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Real-Life Kitchen

Cran-tastic!

By Sara Bir

There's so much more to cranberries than wobbly, unmolded cylinders of canned cranberry sauce. There are cranberry scones, cranberry upside-down cake, cranberry-date bars and . . . cranberry ketchup? The latter specialty I ran across in American Cooking: The Northwest from Time-Life's 1970 Food of the World series. (These books are easily found used at garage sales, and are treasures! Buy them up!) The book didn't give much background on the recipe, only mentioning how pioneers depended on "a great galaxy of pickles and preserves." Cranberries, which are native to North America, certainly would have been available to them. Unlike cranberry sauce, cranberry ketchup is strained and cooked down to a thicker consistency, so it was probably better suited to "putting by."

Charmed by the concept of making my own ketchup (out of cranberries, no less), I tried the recipe and was immensely pleased with the results. Cranberry ketchup shares seasonings such as cloves and allspice with its tomato-based cousin, but its texture is firmer and more gelatinous. The flavor at first delivered that familiar clove-spice kick, but the finish was all puckery cranberry. American Cooking: The Northwest notes that cranberry ketchup is served with wild game and poultry, but I found that a thin slice of pumpernickel topped with sharp aged cheddar and a generous smear of cranberry ketchup is a snack to reckon with.

Cranberry Ketchup

I altered the amounts to match the 12-ounce bags that most fresh cranberries come in. You could easily double this recipe and bring a jar along the next time you need a gift to take along to a dinner party. Makes about one pint.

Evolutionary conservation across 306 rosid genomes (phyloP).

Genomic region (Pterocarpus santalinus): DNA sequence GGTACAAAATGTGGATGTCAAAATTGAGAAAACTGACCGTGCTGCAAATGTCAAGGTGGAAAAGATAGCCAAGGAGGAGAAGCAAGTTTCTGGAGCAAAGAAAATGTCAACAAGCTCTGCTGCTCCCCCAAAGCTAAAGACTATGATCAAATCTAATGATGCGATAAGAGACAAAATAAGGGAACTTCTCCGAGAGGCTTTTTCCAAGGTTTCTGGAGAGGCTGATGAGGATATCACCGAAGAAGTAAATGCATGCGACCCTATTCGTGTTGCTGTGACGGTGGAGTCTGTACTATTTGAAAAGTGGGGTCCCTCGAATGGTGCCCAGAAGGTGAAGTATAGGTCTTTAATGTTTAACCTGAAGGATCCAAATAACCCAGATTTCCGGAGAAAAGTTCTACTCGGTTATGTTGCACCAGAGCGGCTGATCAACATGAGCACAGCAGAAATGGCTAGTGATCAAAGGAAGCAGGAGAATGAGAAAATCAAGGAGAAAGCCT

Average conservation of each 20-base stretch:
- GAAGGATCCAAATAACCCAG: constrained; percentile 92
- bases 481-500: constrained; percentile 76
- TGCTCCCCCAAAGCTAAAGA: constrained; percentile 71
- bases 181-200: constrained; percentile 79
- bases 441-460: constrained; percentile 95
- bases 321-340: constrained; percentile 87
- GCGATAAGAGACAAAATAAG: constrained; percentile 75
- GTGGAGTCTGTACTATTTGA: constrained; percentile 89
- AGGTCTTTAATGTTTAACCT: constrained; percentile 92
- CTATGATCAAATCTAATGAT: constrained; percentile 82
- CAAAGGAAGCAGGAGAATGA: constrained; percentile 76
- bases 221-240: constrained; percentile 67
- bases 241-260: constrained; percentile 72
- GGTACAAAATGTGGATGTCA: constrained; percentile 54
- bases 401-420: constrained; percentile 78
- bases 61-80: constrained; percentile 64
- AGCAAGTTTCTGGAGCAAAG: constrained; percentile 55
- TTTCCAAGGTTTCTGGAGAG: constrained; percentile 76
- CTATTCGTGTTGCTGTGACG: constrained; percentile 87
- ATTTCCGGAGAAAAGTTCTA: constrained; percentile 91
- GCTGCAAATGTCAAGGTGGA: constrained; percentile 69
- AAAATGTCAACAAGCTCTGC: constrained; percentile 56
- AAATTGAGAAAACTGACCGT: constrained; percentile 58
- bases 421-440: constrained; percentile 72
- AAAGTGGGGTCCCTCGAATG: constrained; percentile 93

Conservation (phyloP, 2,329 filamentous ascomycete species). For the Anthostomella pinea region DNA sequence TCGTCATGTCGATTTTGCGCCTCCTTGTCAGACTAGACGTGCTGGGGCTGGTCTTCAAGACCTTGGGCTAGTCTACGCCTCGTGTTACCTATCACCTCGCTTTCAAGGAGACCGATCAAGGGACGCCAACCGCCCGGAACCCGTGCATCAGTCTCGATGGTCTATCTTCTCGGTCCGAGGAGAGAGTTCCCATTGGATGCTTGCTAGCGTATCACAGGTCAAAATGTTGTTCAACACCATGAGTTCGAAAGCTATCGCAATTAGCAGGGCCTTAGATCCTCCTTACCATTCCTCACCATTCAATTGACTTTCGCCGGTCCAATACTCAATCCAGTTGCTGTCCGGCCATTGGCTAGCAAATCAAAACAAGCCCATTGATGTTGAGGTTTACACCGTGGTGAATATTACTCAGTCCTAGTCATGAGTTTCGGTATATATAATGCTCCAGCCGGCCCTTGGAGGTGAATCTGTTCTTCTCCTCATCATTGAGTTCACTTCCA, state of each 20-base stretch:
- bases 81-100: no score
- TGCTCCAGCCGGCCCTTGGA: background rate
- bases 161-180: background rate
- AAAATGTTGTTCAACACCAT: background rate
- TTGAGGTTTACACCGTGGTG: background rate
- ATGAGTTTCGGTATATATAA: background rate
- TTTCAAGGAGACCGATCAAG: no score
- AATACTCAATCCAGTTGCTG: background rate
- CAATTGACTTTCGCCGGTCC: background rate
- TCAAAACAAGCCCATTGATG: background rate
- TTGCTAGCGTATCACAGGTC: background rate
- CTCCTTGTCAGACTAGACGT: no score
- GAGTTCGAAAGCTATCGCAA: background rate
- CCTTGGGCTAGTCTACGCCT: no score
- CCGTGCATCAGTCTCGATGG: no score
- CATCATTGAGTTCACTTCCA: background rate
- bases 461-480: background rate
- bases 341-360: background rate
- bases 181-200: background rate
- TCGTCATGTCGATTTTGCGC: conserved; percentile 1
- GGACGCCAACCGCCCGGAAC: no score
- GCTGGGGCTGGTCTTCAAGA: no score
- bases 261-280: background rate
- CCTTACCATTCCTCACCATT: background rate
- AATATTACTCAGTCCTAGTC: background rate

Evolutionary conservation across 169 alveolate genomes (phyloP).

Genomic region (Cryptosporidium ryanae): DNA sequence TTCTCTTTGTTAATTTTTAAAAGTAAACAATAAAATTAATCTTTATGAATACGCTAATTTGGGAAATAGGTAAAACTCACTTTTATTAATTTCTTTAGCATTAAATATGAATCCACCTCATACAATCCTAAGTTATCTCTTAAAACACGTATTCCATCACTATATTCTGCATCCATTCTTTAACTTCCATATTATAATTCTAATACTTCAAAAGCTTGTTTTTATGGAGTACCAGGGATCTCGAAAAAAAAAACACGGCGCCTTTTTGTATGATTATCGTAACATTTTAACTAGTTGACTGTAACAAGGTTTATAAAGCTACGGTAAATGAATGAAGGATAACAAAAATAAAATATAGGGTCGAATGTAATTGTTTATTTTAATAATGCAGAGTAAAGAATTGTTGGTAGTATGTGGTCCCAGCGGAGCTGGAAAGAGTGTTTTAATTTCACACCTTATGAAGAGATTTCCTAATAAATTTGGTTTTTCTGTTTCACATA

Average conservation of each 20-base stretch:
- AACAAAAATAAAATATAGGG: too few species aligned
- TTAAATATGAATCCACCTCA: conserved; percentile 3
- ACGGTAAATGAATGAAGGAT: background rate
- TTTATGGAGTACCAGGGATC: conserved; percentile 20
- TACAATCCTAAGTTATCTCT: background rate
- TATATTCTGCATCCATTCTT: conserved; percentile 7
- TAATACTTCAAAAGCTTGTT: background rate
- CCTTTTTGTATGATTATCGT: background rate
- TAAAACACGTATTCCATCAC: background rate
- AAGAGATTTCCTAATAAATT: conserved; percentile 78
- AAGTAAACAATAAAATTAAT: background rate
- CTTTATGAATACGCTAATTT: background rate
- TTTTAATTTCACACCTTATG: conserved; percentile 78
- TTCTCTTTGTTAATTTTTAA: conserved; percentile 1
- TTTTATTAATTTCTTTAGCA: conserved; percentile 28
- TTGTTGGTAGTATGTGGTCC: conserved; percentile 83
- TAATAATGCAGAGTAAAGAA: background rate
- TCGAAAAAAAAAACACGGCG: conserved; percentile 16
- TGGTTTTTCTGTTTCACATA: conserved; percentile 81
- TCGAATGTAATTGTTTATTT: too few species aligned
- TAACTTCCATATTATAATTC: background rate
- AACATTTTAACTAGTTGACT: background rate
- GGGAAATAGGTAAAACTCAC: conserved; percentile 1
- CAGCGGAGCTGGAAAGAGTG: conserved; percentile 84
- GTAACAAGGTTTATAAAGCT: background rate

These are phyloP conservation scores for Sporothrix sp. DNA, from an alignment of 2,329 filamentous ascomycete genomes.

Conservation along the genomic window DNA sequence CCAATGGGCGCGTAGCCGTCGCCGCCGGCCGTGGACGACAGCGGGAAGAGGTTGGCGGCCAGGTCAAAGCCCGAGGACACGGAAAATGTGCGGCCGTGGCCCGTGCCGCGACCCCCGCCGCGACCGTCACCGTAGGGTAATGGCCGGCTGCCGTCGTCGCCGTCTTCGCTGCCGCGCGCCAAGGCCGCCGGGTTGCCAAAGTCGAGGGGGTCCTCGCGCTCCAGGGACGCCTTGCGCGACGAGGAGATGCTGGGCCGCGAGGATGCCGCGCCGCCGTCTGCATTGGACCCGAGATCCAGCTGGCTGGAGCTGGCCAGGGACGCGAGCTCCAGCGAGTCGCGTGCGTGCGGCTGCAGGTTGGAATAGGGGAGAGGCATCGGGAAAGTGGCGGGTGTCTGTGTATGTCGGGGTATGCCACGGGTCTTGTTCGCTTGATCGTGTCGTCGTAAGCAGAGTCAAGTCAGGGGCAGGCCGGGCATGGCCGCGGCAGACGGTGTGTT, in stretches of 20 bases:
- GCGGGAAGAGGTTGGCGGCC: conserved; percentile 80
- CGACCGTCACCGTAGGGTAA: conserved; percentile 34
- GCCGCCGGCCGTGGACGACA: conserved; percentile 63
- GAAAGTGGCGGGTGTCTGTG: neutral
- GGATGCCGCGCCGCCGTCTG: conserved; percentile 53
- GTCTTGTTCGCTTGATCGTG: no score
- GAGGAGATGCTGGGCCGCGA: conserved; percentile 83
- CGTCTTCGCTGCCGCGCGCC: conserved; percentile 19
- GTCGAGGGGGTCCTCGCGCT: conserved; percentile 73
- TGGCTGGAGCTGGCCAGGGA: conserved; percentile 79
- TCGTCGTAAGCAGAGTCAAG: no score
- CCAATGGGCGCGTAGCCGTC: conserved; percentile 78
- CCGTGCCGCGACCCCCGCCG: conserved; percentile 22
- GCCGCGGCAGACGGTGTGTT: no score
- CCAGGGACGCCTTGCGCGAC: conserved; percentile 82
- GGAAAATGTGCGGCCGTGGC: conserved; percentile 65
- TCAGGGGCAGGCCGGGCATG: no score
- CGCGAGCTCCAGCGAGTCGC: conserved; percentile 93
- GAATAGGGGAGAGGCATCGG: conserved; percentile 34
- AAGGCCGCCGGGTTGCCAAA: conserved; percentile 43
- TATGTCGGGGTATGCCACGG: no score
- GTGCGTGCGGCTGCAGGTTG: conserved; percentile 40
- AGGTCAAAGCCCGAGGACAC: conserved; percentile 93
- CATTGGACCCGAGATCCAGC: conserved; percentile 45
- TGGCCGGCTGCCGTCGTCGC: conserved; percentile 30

1 12-ounce bag fresh cranberries
1 small onion, finely diced
1/2 rib celery (including leaves), finely diced
1/2 c. water
1/3 c. apple cider vinegar
1/2 c. honey
1/4 c. granulated sugar
1/2 tsp. ground cloves
1/2 tsp. ground allspice
1/2 tsp. ground cinnamon
1 tsp. kosher salt

Rinse the cranberries in cold water (if frozen, there's no need to thaw the berries). Place them in a two- to three-quart stainless steel or enameled saucepan with the onion, celery and water. Bring to a boil over medium-high heat. Cover and cook for 10 to 12 minutes, until the cranberries are very easily mashed against the side of the pan with a spoon.

Run the cranberry mixture through the fine blade of a food mill or rub it through a fine sieve with the back of a spoon, pressing hard to release as much purée as possible. Discard the solids.

Return the purée to the pan and add the remaining ingredients. Cook over medium heat, stirring frequently and skimming off any scum, until thickened enough to hold its shape solidly on the tip of the spoon, about 15 minutes. Taste to check for seasonings, ladle into a sterilized pint glass jar and seal.

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From the November 2-8, 2005 issue of the North Bay Bohemian.

Copyright © 2005 Metro Publishing Inc. Maintained by Boulevards New Media.




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